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Apple will let App Store developers quietly squeeze you for extra cash

App Store
(Image credit: Apple)

Apple has told App Store developers that they will now be able to automatically pass subscription price rises on to consumers.

Previously, when a subscription price was increased, subscribers had to opt in by tapping the "Agree to New Price" icon before the price increase is applied, otherwise the subscription would not renew at the next billing period.

The change is bound to alarm some App Store customers. However, Apple has reassured users that the new change to its payments system will only work under certain specific conditions and with notice in advance.

App Store subscriptions

Apple says the specific conditions for this change to its merchant services are that the price increase doesn’t occur more than once per year, doesn’t exceed $5 and 50% of the subscription price, or $50 and 50% for an annual subscription price, and is permissible by local law.

Users will be notified of the increase in advance in these situations via email, push notification, or a message within the app.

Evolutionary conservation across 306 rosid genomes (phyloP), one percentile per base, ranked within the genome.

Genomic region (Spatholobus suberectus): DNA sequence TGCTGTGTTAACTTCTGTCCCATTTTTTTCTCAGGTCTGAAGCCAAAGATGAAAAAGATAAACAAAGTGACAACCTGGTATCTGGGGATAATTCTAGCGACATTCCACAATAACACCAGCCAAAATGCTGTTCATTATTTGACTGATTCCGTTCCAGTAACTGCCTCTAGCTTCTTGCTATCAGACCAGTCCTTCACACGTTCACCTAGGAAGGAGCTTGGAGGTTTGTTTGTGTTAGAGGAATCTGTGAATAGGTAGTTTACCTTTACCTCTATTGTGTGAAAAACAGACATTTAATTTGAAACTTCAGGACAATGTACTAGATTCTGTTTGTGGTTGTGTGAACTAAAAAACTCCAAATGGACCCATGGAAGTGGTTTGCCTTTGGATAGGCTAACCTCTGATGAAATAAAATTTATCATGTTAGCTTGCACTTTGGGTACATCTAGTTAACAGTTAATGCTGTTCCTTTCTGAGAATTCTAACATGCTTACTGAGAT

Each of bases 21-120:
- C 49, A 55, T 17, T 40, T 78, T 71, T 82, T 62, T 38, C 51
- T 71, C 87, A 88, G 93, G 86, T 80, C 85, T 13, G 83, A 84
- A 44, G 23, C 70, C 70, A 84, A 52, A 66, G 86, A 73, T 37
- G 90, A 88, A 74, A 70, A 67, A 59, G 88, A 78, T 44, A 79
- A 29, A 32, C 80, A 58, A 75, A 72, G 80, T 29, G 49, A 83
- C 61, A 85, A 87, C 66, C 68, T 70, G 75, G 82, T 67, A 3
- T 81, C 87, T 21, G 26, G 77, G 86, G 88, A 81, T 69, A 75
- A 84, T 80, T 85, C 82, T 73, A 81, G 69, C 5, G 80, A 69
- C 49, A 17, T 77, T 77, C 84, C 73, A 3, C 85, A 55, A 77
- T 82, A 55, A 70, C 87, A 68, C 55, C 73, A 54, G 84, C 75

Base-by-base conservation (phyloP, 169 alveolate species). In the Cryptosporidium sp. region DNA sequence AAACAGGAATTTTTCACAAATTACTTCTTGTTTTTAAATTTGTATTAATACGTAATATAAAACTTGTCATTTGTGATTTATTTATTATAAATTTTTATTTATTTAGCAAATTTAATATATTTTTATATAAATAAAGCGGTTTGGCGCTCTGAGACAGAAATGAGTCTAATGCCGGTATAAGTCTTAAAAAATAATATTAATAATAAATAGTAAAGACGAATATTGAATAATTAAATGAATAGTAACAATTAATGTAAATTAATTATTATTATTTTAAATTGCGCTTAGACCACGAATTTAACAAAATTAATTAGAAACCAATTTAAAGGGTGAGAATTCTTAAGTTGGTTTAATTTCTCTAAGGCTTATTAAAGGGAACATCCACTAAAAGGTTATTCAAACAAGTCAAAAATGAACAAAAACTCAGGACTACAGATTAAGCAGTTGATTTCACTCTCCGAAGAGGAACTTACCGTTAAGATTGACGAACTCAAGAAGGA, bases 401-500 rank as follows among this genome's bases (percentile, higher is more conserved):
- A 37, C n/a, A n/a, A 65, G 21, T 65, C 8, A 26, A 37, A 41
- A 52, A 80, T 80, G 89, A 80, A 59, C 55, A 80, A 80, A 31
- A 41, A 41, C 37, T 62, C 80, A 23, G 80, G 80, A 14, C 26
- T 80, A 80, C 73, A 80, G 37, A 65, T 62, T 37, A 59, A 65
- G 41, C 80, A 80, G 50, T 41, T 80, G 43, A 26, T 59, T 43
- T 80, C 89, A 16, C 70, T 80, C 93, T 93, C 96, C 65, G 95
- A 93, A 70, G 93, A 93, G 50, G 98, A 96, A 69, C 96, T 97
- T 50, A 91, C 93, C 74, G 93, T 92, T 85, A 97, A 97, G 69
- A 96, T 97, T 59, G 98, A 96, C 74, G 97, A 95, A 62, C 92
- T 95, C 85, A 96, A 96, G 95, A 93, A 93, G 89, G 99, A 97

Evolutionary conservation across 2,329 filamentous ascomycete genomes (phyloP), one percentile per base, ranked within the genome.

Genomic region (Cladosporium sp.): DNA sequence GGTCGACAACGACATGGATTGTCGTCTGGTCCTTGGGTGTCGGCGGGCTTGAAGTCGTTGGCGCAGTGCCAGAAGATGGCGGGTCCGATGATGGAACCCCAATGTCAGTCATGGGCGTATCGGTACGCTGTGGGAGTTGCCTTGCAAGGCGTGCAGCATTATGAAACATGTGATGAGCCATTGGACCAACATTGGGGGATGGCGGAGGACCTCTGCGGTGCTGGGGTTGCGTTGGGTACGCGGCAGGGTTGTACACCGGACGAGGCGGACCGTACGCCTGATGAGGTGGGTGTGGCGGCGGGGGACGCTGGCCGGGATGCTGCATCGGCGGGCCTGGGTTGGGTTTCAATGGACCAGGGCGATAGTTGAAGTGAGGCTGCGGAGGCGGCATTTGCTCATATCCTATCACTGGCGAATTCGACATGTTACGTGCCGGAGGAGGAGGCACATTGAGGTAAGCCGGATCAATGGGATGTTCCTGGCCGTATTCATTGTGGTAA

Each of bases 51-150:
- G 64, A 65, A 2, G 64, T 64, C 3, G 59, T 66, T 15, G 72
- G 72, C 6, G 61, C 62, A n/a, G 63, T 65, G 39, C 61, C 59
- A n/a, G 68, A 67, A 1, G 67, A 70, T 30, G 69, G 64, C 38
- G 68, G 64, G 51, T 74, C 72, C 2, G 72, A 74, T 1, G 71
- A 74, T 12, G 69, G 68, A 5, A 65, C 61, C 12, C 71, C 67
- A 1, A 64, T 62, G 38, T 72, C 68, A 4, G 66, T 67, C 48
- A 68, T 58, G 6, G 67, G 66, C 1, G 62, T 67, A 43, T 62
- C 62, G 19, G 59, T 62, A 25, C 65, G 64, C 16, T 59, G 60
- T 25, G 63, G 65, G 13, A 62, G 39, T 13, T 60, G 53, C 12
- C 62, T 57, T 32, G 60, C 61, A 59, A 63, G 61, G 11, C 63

Apple says the current system has led to some services being unintentionally interrupted for users, meaning they must take steps to resubscribe within the app.

This isn’t the first App store update by the consumer technology giant that likely won’t be met with open arms.

For example, the company recently announced that developers of smartphone apps that have not been updated within the last three years will receive an email telling them that their app has been identified for removal from the App Store (opens in new tab).

The move provoked the ire of many developers, who say that many applications can exist in a completed form and do not require repeated updates.

Will McCurdy has been writing about technology for over five years. He has a wide range of specialities including cybersecurity, fintech, cryptocurrency, blockchain, artificial intelligence, cloud computing, payments, retail technology, and venture capital investment. He has previously written for FStech, Retail Systems, and National Technology News and is an experienced podcast and webinar host, as well as an avid long form feature writer.